MLM: James is awesome. We talk at all hours of the day and night about tiny details. His work is extremely detailed and based in the real world, but still maintains a surreal and gritty quality I think matches the shifting realities that go on in this comic. The story starts out very grounded, but once the drugs are used, the story takes on a fantastical tone as we see what is going on through the user’s perception. James goes nuts in these panels and it’s a lot of fun seeing what he can come up with. Add in Dee Cunniffe’s colors and it’s the kind of imagery that you just don’t see every day. I’m really lucky to have this art team.

    There always seems to be a fine line in horror between having central core themes that resonate on a deeper level with an audience, and just good old-fashioned scares. What are some of the themes of “Gravetrancers,” and why were those important for you?

    MLM: I am always looking for metaphors in horror films and I think if you look hard enough, you can find just about anything. This isn’t a political comic, but it definitely has something to say about drugs, addiction, and the difficulty to keep control of one’s life. There are definite themes of family problems both with Maribel and Anthony (our two protagonists) and with the Malort family itself. I think it’s interesting that these siblings are facing a family that isn’t completely unlike their own in a broader sense. As I am wrapping up the series, I am thinking a lot about how I want to resonate these themes. The final issue is a whopper. It’s not your typical resolution. And I think that in itself is a statement about life and how hard it is to predict what is going to happen. But I didn’t want to become too buried in metaphor. Sometimes a shovel or a knife or a needle is just a needle and not some kind of Freudian metaphor. I wanted this story to never let up from start to finish, so don’t expect too much time to catch your breath in these short four issues.

    You mention some things that truly scare you and how they’ve played a part in this book, things like losing control and buried secrets. Why do you think these things scare you, and what’s it like to channel those fears into a creative work?

    MLM: I think most writers are sort of control freaks. They are in charge of creating an entire world on the page, so it’s no surprise that a kind of god complex comes in. I think everyone strives for some kind of control in their life. I think losing control is one of the things most people are afraid of doing, mainly because of the ramifications one might face if you do that. That said, I think that diving into situations where you aren’t in control is cathartic and extremely healthy when done with some sense. I dove into this story, not really knowing where it would end – which is something I don’t often do. But as I finished the initial blueprint of the story, the ending was staring me in the face. I wouldn’t have found that ending if I hadn’t taken a chance. So while it scares me to do so, I try to dive into the ether often just to challenge myself creatively.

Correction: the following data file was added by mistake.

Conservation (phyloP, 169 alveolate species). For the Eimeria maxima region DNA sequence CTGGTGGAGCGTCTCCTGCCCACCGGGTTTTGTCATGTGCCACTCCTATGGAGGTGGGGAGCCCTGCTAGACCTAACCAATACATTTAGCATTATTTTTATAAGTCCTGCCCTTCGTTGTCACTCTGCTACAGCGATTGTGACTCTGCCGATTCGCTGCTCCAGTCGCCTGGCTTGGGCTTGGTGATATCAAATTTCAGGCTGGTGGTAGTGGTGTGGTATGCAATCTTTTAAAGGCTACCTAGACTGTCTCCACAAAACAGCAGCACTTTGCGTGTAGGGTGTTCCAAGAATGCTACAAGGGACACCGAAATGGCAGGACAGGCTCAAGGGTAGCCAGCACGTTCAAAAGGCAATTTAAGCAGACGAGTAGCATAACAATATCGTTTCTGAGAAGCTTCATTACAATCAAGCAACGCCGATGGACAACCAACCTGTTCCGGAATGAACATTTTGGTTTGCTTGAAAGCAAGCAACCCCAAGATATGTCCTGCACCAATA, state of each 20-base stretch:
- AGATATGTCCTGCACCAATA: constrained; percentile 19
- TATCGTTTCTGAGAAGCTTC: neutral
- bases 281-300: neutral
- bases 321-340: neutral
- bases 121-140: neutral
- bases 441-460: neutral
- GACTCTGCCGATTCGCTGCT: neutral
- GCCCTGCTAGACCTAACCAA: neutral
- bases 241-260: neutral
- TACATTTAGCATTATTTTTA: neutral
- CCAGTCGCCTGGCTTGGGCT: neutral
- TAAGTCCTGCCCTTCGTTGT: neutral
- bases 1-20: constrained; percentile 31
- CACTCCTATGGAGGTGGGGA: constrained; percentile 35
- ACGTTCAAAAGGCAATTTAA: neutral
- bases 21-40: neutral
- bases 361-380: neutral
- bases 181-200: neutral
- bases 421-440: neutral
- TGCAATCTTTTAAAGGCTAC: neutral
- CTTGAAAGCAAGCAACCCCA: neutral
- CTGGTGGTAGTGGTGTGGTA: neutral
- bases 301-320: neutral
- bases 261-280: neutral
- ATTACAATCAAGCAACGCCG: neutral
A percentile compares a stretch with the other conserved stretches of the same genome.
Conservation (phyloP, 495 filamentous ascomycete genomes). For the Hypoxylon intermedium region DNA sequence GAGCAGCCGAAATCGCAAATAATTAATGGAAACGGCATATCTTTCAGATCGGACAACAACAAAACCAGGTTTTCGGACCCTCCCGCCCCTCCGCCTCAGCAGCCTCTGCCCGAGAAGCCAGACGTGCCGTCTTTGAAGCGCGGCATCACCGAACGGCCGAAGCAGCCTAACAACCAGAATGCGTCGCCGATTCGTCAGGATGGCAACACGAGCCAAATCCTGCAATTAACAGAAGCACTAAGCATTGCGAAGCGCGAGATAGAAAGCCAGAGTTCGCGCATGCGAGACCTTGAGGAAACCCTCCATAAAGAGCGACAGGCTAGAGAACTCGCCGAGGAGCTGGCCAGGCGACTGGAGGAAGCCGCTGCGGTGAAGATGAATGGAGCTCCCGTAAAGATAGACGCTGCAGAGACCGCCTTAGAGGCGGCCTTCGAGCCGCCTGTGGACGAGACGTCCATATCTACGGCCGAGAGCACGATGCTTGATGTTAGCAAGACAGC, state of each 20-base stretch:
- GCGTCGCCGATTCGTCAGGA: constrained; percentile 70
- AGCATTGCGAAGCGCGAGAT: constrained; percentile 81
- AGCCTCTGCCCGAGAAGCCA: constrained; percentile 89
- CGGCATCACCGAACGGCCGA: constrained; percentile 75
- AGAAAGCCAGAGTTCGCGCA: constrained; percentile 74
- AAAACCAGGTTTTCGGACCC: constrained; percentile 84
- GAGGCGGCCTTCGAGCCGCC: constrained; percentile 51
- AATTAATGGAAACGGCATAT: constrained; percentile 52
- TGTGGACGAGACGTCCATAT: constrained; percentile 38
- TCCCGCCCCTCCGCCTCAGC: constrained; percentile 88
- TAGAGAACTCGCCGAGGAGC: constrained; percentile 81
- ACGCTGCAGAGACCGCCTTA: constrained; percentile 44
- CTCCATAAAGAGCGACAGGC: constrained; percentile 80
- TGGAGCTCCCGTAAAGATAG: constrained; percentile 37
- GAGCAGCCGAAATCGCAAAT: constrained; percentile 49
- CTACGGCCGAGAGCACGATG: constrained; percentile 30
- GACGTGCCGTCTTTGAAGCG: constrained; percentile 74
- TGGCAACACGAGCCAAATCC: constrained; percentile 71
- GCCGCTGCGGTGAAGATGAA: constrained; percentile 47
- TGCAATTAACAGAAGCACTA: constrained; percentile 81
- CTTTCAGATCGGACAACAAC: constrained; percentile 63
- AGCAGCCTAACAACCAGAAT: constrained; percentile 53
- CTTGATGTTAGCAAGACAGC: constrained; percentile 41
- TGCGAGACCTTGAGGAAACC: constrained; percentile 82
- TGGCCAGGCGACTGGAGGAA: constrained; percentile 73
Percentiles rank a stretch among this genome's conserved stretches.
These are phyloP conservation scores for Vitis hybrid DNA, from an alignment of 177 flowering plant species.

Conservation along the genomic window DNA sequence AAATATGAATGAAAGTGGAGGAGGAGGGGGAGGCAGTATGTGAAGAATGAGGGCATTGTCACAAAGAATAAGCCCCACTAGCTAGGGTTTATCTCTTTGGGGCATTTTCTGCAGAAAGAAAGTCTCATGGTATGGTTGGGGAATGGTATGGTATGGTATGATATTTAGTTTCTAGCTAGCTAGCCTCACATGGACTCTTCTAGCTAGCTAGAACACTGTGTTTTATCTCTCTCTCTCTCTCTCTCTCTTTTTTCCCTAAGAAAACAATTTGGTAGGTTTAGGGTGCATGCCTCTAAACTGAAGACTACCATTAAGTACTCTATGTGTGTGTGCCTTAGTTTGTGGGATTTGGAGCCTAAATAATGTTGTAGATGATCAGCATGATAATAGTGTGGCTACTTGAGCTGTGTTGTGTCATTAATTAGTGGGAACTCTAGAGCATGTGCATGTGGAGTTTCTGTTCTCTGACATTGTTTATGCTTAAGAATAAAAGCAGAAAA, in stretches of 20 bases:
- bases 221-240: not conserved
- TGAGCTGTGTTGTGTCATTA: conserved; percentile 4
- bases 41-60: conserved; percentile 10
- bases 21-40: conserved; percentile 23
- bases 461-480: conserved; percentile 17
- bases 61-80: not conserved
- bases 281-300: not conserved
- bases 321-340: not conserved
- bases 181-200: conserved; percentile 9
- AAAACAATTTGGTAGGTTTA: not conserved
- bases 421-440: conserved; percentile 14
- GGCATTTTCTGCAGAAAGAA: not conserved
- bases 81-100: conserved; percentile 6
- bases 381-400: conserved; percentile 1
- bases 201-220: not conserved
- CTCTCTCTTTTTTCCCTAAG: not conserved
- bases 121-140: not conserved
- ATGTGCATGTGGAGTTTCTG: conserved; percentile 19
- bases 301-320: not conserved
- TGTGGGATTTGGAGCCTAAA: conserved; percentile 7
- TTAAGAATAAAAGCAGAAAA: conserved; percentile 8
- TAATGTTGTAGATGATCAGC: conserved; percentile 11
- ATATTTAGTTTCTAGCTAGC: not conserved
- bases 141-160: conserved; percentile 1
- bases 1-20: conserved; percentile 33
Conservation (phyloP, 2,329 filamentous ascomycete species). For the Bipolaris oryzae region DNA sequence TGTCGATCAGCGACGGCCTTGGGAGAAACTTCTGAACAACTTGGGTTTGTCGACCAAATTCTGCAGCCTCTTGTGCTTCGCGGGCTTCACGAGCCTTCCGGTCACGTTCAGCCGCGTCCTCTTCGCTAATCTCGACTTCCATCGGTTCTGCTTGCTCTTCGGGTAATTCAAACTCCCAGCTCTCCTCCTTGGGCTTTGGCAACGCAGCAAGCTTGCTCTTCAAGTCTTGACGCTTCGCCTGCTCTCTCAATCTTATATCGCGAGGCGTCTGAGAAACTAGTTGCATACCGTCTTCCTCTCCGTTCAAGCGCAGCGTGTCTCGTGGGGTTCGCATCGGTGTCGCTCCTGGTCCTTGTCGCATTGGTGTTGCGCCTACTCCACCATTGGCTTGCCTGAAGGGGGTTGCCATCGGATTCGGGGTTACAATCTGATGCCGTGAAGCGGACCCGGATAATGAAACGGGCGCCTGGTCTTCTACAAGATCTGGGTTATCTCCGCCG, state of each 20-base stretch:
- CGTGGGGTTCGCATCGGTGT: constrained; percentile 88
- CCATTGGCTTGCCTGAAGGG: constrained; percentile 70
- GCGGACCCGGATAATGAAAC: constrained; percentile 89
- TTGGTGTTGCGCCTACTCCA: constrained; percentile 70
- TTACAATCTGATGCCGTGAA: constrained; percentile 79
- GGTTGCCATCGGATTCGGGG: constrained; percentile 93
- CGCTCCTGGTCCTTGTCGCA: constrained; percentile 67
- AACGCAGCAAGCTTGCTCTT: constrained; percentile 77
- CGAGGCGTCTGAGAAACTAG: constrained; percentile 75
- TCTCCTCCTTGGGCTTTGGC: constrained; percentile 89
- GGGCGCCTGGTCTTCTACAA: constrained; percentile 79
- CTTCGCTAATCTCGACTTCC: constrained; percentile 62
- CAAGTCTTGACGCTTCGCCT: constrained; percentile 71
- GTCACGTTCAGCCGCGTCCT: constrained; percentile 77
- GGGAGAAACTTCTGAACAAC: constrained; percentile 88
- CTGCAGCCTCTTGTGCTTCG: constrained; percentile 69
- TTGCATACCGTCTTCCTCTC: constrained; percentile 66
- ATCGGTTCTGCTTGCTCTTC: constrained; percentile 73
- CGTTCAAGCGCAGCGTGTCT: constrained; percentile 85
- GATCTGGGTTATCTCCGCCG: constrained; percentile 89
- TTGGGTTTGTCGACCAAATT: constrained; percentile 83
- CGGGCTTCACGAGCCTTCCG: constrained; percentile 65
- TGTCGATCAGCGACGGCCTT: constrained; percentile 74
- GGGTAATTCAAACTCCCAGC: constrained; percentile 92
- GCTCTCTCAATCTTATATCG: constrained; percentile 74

“Gravetrancers” is coming out from Black Mask Studios, which is a very exciting publisher. It’s got such a wide variety of content but finding a definite voice and aesthetic with the more we see. What’s been your experience working with them?

    MLM: I love those guys. I really do. They really are my family away from my real family. I only see the Black Mask folks at cons, but there is a group of us who have been walking the cons, discussing life, and trying to master the chaos that is the comics industry for years. Matteo Pizzolo, Matt Rosenberg, Tony Patrick, Amancay Nahuelpan, Vita Ayala, Tyler Boss – I sincerely and truly love those guys and we all celebrate when the other has success. As a writer, I love the company because it really lets you have a voice. It’s one of those companies that is constantly reinventing itself. There is no one way to do it and it respects and challenges its readers, knowing they are smart and want to read good comics. I think that’s why they are having the success they are having now. They respect the reader like few other companies out there today.

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    Finally, what are some things you want people to know about where “Gravetrancers” as a new series? Without spoiling anything, what does the future hold for the book?

    MLM: It’s pretty apparent in the first issue, you will be offended. You will be shocked. You will be unnerved. No one is safe in the story. I hate knowing what is coming in a story before it happens. I hope this comic will surprise you with the places it goes. I’m putting my all into every issue, as are the rest of Team “Gravetrancers.” I hope you like it and tell your friends about it. I’d love to write more with these characters, but that’s only if the word is spread. “Gravetrancers” is going to cause shakes, shudders, and nightmares and we aren’t sorry about it!

    “Gravetrancers” is a four issue mini-series written by M.L. Miller, illustrated by James Michael Whynot, colored by Dee Cunniffee and lettered by Jim Campbell. The first issue is out this month from Black Mask Studios.

    Matt Lune

    Born and raised in Birmingham, England, when Matt's not reading comics he's writing about them and hosting podcasts about them. From reading The Beano and The Dandy as a child, he first discovered American comics with Marvel's Heroes Reborn and, despite that questionable start, still fell in love and has never looked back. You can find him on Twitter @MattLune